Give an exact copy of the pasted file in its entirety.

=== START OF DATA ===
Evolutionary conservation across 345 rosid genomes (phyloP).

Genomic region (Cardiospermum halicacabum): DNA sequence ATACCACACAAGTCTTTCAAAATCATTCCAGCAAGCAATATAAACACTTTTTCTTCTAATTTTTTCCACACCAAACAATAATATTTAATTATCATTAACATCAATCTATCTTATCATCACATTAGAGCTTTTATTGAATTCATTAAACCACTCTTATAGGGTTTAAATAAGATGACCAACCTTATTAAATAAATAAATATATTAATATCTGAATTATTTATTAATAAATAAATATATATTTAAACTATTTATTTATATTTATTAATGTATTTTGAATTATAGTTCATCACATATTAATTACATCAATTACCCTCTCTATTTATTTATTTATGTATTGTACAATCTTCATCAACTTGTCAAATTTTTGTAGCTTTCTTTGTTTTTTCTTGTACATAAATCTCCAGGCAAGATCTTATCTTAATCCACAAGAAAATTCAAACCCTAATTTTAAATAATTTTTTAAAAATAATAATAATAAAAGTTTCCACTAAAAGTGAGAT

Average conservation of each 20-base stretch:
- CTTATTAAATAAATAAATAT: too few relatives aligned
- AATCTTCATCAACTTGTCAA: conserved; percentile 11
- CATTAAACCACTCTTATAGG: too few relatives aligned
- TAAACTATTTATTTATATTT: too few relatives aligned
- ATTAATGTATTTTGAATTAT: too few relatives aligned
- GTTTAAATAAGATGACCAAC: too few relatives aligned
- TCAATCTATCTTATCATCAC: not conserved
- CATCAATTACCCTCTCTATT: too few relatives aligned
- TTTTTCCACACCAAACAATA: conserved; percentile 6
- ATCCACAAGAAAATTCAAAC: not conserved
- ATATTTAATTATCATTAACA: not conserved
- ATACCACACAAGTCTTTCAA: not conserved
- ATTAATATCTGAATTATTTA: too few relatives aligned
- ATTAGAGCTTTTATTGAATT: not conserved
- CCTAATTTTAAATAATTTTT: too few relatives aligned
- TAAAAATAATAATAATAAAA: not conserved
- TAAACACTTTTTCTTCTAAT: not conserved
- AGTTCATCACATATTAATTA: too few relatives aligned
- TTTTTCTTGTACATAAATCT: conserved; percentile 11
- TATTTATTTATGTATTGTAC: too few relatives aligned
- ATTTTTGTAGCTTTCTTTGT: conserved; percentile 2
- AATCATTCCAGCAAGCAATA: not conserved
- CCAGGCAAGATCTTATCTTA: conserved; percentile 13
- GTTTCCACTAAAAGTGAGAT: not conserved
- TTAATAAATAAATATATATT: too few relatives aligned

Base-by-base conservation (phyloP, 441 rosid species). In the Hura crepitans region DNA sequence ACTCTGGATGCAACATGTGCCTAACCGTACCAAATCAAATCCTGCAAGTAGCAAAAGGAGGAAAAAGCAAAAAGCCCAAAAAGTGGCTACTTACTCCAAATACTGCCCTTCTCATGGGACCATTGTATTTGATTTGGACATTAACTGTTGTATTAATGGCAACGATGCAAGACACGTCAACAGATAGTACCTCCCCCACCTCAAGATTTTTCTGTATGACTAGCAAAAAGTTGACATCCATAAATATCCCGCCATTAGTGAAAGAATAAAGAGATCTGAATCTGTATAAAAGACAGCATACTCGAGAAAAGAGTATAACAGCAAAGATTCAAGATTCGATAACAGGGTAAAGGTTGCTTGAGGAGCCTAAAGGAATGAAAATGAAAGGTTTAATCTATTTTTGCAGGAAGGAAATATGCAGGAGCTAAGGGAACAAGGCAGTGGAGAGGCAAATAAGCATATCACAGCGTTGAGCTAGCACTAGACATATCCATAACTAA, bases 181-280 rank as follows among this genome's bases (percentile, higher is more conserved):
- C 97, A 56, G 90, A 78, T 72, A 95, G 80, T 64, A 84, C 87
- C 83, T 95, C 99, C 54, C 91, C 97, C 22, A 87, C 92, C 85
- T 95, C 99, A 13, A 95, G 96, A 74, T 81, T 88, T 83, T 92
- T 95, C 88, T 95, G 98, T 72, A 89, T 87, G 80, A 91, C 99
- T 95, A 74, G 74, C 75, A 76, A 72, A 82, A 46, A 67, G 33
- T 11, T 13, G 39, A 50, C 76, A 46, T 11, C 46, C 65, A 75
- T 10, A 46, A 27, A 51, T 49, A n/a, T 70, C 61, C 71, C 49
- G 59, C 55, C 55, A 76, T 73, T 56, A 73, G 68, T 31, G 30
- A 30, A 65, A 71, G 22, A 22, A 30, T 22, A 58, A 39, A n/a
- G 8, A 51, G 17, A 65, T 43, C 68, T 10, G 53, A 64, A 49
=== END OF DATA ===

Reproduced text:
Evolutionary conservation across 345 rosid genomes (phyloP).

Genomic region (Cardiospermum halicacabum): DNA sequence ATACCACACAAGTCTTTCAAAATCATTCCAGCAAGCAATATAAACACTTTTTCTTCTAATTTTTTCCACACCAAACAATAATATTTAATTATCATTAACATCAATCTATCTTATCATCACATTAGAGCTTTTATTGAATTCATTAAACCACTCTTATAGGGTTTAAATAAGATGACCAACCTTATTAAATAAATAAATATATTAATATCTGAATTATTTATTAATAAATAAATATATATTTAAACTATTTATTTATATTTATTAATGTATTTTGAATTATAGTTCATCACATATTAATTACATCAATTACCCTCTCTATTTATTTATTTATGTATTGTACAATCTTCATCAACTTGTCAAATTTTTGTAGCTTTCTTTGTTTTTTCTTGTACATAAATCTCCAGGCAAGATCTTATCTTAATCCACAAGAAAATTCAAACCCTAATTTTAAATAATTTTTTAAAAATAATAATAATAAAAGTTTCCACTAAAAGTGAGAT

Average conservation of each 20-base stretch:
- CTTATTAAATAAATAAATAT: too few relatives aligned
- AATCTTCATCAACTTGTCAA: conserved; percentile 11
- CATTAAACCACTCTTATAGG: too few relatives aligned
- TAAACTATTTATTTATATTT: too few relatives aligned
- ATTAATGTATTTTGAATTAT: too few relatives aligned
- GTTTAAATAAGATGACCAAC: too few relatives aligned
- TCAATCTATCTTATCATCAC: not conserved
- CATCAATTACCCTCTCTATT: too few relatives aligned
- TTTTTCCACACCAAACAATA: conserved; percentile 6
- ATCCACAAGAAAATTCAAAC: not conserved
- ATATTTAATTATCATTAACA: not conserved
- ATACCACACAAGTCTTTCAA: not conserved
- ATTAATATCTGAATTATTTA: too few relatives aligned
- ATTAGAGCTTTTATTGAATT: not conserved
- CCTAATTTTAAATAATTTTT: too few relatives aligned
- TAAAAATAATAATAATAAAA: not conserved
- TAAACACTTTTTCTTCTAAT: not conserved
- AGTTCATCACATATTAATTA: too few relatives aligned
- TTTTTCTTGTACATAAATCT: conserved; percentile 11
- TATTTATTTATGTATTGTAC: too few relatives aligned
- ATTTTTGTAGCTTTCTTTGT: conserved; percentile 2
- AATCATTCCAGCAAGCAATA: not conserved
- CCAGGCAAGATCTTATCTTA: conserved; percentile 13
- GTTTCCACTAAAAGTGAGAT: not conserved
- TTAATAAATAAATATATATT: too few relatives aligned

Base-by-base conservation (phyloP, 441 rosid species). In the Hura crepitans region DNA sequence ACTCTGGATGCAACATGTGCCTAACCGTACCAAATCAAATCCTGCAAGTAGCAAAAGGAGGAAAAAGCAAAAAGCCCAAAAAGTGGCTACTTACTCCAAATACTGCCCTTCTCATGGGACCATTGTATTTGATTTGGACATTAACTGTTGTATTAATGGCAACGATGCAAGACACGTCAACAGATAGTACCTCCCCCACCTCAAGATTTTTCTGTATGACTAGCAAAAAGTTGACATCCATAAATATCCCGCCATTAGTGAAAGAATAAAGAGATCTGAATCTGTATAAAAGACAGCATACTCGAGAAAAGAGTATAACAGCAAAGATTCAAGATTCGATAACAGGGTAAAGGTTGCTTGAGGAGCCTAAAGGAATGAAAATGAAAGGTTTAATCTATTTTTGCAGGAAGGAAATATGCAGGAGCTAAGGGAACAAGGCAGTGGAGAGGCAAATAAGCATATCACAGCGTTGAGCTAGCACTAGACATATCCATAACTAA, bases 181-280 rank as follows among this genome's bases (percentile, higher is more conserved):
- C 97, A 56, G 90, A 78, T 72, A 95, G 80, T 64, A 84, C 87
- C 83, T 95, C 99, C 54, C 91, C 97, C 22, A 87, C 92, C 85
- T 95, C 99, A 13, A 95, G 96, A 74, T 81, T 88, T 83, T 92
- T 95, C 88, T 95, G 98, T 72, A 89, T 87, G 80, A 91, C 99
- T 95, A 74, G 74, C 75, A 76, A 72, A 82, A 46, A 67, G 33
- T 11, T 13, G 39, A 50, C 76, A 46, T 11, C 46, C 65, A 75
- T 10, A 46, A 27, A 51, T 49, A n/a, T 70, C 61, C 71, C 49
- G 59, C 55, C 55, A 76, T 73, T 56, A 73, G 68, T 31, G 30
- A 30, A 65, A 71, G 22, A 22, A 30, T 22, A 58, A 39, A n/a
- G 8, A 51, G 17, A 65, T 43, C 68, T 10, G 53, A 64, A 49